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A security guard at the Point Fortin Health Centre.

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Two days after Cedros mother, Christine Sumrah delivered her baby boy on the roadside because there was no emergency care available, the South-West Regional Health (SWRHA) Authority has changed the Point Fortin Health Centre to a 24-hour operation. In a media release yesterday, the SWRHA said that effective 8 am today, the Point Fortin Health Centre (PFHC) will now offer a 24hours walk-in service for patients.

However, pharmacy services remain operational from 8 am-8 pm on weekdays, and 8 am-4 pm on weekends. The realignment of services comes as the Ministry of Health converted the Point Fortin Hospital (PFH) to a COVID-19 treatment centre and the old Area Hospital to a step-down facility. During the Ministry of Health’s COVID-19 update yesterday, Chief Medical Officer Dr Roshan Parasram said he spoke to SWRHA CEO Dr Brian Armour, who indicated the authority was boosting capacity at the health centre.

Parasram said the 24-hour service would replace the care previously offered at the Point Fortin Hospital.

However, the SWRHA maintains that emergency services from the people of Point Fortin remain at the San Fernando General Hospital (SFGH) and the Siparia District Health Facility.

Parasram added that the SWRHA would announce additional measure to boost capacity early next week, based on the realignment of services at both Point Fortin Hospitals. Regarding the unavailability of an ambulance to take Sumrah to the hospital on Monday morning, Parasram said the GMRTT ambulance was en route while the birth took place. “The baby and the mother, from what he (Armour) has indicated, is fine, but I cannot speak to the capacity of GMRTT directly at this point,” Parasram said. Sumrah, a mother of three, went into labor around 3 am on Monday.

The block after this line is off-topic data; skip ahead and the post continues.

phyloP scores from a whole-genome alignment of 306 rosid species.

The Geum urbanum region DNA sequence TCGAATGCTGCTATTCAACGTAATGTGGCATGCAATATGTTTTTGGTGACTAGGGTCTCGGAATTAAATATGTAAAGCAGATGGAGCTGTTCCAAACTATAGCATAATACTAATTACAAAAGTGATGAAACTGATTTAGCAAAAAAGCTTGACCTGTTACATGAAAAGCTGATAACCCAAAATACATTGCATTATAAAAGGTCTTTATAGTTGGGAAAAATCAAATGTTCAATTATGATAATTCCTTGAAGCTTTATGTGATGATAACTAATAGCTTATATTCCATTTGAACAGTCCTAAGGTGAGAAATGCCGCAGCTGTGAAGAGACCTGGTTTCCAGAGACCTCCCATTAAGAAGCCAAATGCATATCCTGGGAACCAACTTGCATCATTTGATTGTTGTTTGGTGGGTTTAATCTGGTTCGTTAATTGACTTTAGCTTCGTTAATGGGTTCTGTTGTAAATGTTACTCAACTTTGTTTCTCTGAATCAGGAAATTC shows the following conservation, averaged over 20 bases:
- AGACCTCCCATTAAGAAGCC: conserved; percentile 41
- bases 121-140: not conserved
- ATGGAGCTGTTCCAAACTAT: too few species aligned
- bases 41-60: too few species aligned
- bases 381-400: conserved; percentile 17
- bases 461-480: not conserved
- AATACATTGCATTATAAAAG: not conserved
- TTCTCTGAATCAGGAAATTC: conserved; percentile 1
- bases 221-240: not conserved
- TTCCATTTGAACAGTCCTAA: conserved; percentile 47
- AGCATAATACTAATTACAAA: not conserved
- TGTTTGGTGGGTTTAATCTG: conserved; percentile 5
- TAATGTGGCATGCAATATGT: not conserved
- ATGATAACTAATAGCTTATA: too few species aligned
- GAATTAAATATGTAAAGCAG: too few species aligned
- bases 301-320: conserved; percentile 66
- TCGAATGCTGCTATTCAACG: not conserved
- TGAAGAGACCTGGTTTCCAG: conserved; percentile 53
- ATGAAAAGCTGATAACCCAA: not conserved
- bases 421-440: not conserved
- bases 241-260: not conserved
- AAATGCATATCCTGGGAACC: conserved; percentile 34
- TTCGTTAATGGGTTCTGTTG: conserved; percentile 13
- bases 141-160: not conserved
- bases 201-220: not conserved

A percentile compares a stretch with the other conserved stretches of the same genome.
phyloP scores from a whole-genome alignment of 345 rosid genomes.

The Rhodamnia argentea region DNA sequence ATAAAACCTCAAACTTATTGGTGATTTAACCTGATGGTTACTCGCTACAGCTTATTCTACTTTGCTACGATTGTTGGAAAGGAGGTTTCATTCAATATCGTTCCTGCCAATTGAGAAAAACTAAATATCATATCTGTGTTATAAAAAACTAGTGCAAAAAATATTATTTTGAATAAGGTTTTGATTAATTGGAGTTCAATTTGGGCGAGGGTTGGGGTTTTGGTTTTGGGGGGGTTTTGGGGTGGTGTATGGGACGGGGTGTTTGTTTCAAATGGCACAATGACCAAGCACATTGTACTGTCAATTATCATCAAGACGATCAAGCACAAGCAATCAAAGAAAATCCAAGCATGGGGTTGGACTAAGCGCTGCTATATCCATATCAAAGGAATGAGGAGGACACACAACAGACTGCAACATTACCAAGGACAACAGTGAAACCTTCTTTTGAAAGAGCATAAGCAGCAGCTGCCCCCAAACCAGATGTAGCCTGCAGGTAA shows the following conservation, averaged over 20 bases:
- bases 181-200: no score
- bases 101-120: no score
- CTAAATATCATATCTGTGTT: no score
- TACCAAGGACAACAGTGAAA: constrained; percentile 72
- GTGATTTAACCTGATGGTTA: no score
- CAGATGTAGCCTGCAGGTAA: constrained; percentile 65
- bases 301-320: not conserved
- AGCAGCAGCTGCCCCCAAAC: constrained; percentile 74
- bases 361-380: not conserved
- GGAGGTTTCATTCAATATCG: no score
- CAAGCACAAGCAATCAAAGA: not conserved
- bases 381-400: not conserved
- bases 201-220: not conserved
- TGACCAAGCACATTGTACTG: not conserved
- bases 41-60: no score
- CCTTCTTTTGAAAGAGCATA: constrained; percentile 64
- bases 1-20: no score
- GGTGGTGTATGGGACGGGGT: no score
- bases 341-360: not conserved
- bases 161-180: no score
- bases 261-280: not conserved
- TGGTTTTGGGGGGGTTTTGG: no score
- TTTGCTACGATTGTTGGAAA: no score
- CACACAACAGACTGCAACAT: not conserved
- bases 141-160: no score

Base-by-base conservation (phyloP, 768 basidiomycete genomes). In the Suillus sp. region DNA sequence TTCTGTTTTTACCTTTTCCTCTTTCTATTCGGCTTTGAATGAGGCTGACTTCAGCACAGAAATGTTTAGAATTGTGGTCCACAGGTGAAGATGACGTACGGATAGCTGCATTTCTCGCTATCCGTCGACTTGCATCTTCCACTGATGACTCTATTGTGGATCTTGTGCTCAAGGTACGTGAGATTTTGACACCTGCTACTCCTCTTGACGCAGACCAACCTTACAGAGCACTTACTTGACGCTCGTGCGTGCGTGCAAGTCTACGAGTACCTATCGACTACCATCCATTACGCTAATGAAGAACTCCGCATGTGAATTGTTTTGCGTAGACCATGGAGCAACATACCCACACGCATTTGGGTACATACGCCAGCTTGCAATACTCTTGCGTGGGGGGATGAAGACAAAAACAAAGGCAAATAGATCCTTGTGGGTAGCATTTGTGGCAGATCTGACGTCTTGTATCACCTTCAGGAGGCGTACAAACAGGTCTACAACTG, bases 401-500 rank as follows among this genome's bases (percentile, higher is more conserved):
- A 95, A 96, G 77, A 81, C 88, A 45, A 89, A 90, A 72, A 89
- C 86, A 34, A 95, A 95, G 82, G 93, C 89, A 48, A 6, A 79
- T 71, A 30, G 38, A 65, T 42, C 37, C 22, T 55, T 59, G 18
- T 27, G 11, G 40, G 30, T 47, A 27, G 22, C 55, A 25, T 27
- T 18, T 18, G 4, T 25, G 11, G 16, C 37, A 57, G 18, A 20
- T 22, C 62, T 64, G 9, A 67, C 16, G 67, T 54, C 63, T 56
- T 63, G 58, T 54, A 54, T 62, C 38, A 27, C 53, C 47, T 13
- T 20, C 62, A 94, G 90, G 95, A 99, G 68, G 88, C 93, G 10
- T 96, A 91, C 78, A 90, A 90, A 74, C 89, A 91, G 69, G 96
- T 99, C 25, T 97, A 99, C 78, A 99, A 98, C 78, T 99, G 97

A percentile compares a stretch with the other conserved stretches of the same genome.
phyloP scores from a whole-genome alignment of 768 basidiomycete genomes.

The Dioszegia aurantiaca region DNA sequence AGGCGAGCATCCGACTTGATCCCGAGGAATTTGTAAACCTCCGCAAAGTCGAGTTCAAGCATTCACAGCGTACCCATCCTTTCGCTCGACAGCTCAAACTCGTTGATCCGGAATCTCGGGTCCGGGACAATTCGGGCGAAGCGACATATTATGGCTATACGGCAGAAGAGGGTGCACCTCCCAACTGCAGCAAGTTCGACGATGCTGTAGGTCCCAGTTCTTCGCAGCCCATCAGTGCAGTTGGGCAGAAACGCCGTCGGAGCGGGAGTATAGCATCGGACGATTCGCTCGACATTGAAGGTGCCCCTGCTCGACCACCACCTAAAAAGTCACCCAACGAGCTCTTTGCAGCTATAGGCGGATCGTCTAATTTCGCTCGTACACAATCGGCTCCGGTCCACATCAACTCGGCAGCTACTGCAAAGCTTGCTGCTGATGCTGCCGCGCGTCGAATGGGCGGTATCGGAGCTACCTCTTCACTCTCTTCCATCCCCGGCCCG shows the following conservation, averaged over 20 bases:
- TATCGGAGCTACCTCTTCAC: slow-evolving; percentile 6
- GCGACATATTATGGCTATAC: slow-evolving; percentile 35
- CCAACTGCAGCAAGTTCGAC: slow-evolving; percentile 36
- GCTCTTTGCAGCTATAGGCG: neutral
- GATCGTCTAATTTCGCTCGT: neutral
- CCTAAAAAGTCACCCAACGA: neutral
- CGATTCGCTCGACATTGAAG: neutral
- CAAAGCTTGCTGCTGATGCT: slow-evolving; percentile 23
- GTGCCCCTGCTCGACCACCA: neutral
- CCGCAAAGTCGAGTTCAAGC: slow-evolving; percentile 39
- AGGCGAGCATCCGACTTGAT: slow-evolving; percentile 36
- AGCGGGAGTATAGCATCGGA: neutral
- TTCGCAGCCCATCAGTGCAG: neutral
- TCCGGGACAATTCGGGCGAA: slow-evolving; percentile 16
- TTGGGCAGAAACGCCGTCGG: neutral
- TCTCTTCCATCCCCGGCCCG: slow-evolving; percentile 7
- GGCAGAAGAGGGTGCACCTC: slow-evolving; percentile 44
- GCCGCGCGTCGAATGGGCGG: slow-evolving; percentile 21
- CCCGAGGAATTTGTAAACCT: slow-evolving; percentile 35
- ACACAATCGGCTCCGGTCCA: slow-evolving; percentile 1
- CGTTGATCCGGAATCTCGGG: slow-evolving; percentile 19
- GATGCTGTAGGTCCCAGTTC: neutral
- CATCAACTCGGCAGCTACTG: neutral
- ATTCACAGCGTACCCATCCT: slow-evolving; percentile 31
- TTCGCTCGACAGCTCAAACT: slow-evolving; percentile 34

Because of COVID-19, pregnant women no longer go to the hospital ahead of delivery. Instead, the SWRHA instructs them to visit the San Fernando General Hospital on the onset of labour pains.

However, when Sumrah’s family called for an ambulance, the dispatcher informed them that none was available. They also did not get help from the police.When the family went to the PFH, the security turn them away, advising them to go to the SFGH. But on reaching Otaheite, the baby began emerging, and her sister-in-law Kelene Arjune had to deliver the baby on the roadside. Both mother and baby are healthy and at home. Like many other residents of Point Fortin, the lack of health services after hours created a concern. With a curfew from 9 pm-5 am, those without transportation and living in remote areas could find it hard to get help in an emergency. Responding to the extended hours at the PFHC, Arjune said: “Thanks to SWRHA for its quick response in providing emergency care 24-hours. I am sure all of the South-West breathed a sigh of relief to know their health can be taken care of. My family and I are elated, especially that our baby boy helped bring this positive change.” Another resident, Khadija Patrice, stressed the sizeable coverage the PFH provided, including people from La Brea, Rousillac and Icacos. Patrice said it was unreasonable to leave citizens without a proper facility to deal with regular medical care. “The world is going on. Even in COVID-19 and lockdown, everyday medical issues still have to be addressed. It is a great inconvenience to people from Icacos, who deal with issues such as asthma, snake bites, seizures and even pregnant women in labour, as in the recent case that occurred,” Patrice said. She questions whether the health centre has the required equipment to deal with the wide range of medical conditions outside COVID-19.